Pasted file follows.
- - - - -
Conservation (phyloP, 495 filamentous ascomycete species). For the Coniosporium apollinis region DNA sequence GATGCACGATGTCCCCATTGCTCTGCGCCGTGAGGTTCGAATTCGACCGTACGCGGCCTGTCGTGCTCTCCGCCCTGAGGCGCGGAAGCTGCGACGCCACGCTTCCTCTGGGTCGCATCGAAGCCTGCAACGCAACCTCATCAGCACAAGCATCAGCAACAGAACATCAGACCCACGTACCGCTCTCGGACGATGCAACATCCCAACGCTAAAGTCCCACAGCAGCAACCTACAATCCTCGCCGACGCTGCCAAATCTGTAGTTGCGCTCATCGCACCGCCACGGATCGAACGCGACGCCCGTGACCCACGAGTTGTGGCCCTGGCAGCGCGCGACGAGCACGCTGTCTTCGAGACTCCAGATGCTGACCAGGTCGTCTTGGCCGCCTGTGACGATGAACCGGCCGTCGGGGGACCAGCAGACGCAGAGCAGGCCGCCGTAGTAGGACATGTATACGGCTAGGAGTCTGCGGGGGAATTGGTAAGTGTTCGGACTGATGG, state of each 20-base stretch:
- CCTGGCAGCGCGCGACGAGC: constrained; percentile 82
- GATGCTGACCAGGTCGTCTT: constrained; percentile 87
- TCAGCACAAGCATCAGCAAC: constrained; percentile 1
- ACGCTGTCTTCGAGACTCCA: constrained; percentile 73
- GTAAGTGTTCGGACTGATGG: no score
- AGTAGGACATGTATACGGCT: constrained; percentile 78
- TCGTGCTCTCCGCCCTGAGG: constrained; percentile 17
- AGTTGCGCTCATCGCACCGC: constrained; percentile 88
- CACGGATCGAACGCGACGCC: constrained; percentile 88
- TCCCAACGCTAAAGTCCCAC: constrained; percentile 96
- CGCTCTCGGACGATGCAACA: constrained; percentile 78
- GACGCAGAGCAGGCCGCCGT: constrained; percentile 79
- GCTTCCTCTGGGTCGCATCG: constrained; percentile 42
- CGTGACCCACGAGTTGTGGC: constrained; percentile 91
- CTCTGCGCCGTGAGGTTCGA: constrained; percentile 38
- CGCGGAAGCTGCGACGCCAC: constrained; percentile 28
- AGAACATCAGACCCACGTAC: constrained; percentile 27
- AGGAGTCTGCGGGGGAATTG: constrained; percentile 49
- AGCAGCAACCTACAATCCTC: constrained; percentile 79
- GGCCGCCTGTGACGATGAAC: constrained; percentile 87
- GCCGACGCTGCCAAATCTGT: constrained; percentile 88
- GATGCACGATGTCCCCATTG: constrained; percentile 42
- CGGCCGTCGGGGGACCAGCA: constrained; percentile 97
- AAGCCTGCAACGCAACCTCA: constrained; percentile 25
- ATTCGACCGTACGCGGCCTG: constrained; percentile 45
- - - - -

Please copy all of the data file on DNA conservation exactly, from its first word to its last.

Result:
Conservation (phyloP, 495 filamentous ascomycete species). For the Coniosporium apollinis region DNA sequence GATGCACGATGTCCCCATTGCTCTGCGCCGTGAGGTTCGAATTCGACCGTACGCGGCCTGTCGTGCTCTCCGCCCTGAGGCGCGGAAGCTGCGACGCCACGCTTCCTCTGGGTCGCATCGAAGCCTGCAACGCAACCTCATCAGCACAAGCATCAGCAACAGAACATCAGACCCACGTACCGCTCTCGGACGATGCAACATCCCAACGCTAAAGTCCCACAGCAGCAACCTACAATCCTCGCCGACGCTGCCAAATCTGTAGTTGCGCTCATCGCACCGCCACGGATCGAACGCGACGCCCGTGACCCACGAGTTGTGGCCCTGGCAGCGCGCGACGAGCACGCTGTCTTCGAGACTCCAGATGCTGACCAGGTCGTCTTGGCCGCCTGTGACGATGAACCGGCCGTCGGGGGACCAGCAGACGCAGAGCAGGCCGCCGTAGTAGGACATGTATACGGCTAGGAGTCTGCGGGGGAATTGGTAAGTGTTCGGACTGATGG, state of each 20-base stretch:
- CCTGGCAGCGCGCGACGAGC: constrained; percentile 82
- GATGCTGACCAGGTCGTCTT: constrained; percentile 87
- TCAGCACAAGCATCAGCAAC: constrained; percentile 1
- ACGCTGTCTTCGAGACTCCA: constrained; percentile 73
- GTAAGTGTTCGGACTGATGG: no score
- AGTAGGACATGTATACGGCT: constrained; percentile 78
- TCGTGCTCTCCGCCCTGAGG: constrained; percentile 17
- AGTTGCGCTCATCGCACCGC: constrained; percentile 88
- CACGGATCGAACGCGACGCC: constrained; percentile 88
- TCCCAACGCTAAAGTCCCAC: constrained; percentile 96
- CGCTCTCGGACGATGCAACA: constrained; percentile 78
- GACGCAGAGCAGGCCGCCGT: constrained; percentile 79
- GCTTCCTCTGGGTCGCATCG: constrained; percentile 42
- CGTGACCCACGAGTTGTGGC: constrained; percentile 91
- CTCTGCGCCGTGAGGTTCGA: constrained; percentile 38
- CGCGGAAGCTGCGACGCCAC: constrained; percentile 28
- AGAACATCAGACCCACGTAC: constrained; percentile 27
- AGGAGTCTGCGGGGGAATTG: constrained; percentile 49
- AGCAGCAACCTACAATCCTC: constrained; percentile 79
- GGCCGCCTGTGACGATGAAC: constrained; percentile 87
- GCCGACGCTGCCAAATCTGT: constrained; percentile 88
- GATGCACGATGTCCCCATTG: constrained; percentile 42
- CGGCCGTCGGGGGACCAGCA: constrained; percentile 97
- AAGCCTGCAACGCAACCTCA: constrained; percentile 25
- ATTCGACCGTACGCGGCCTG: constrained; percentile 45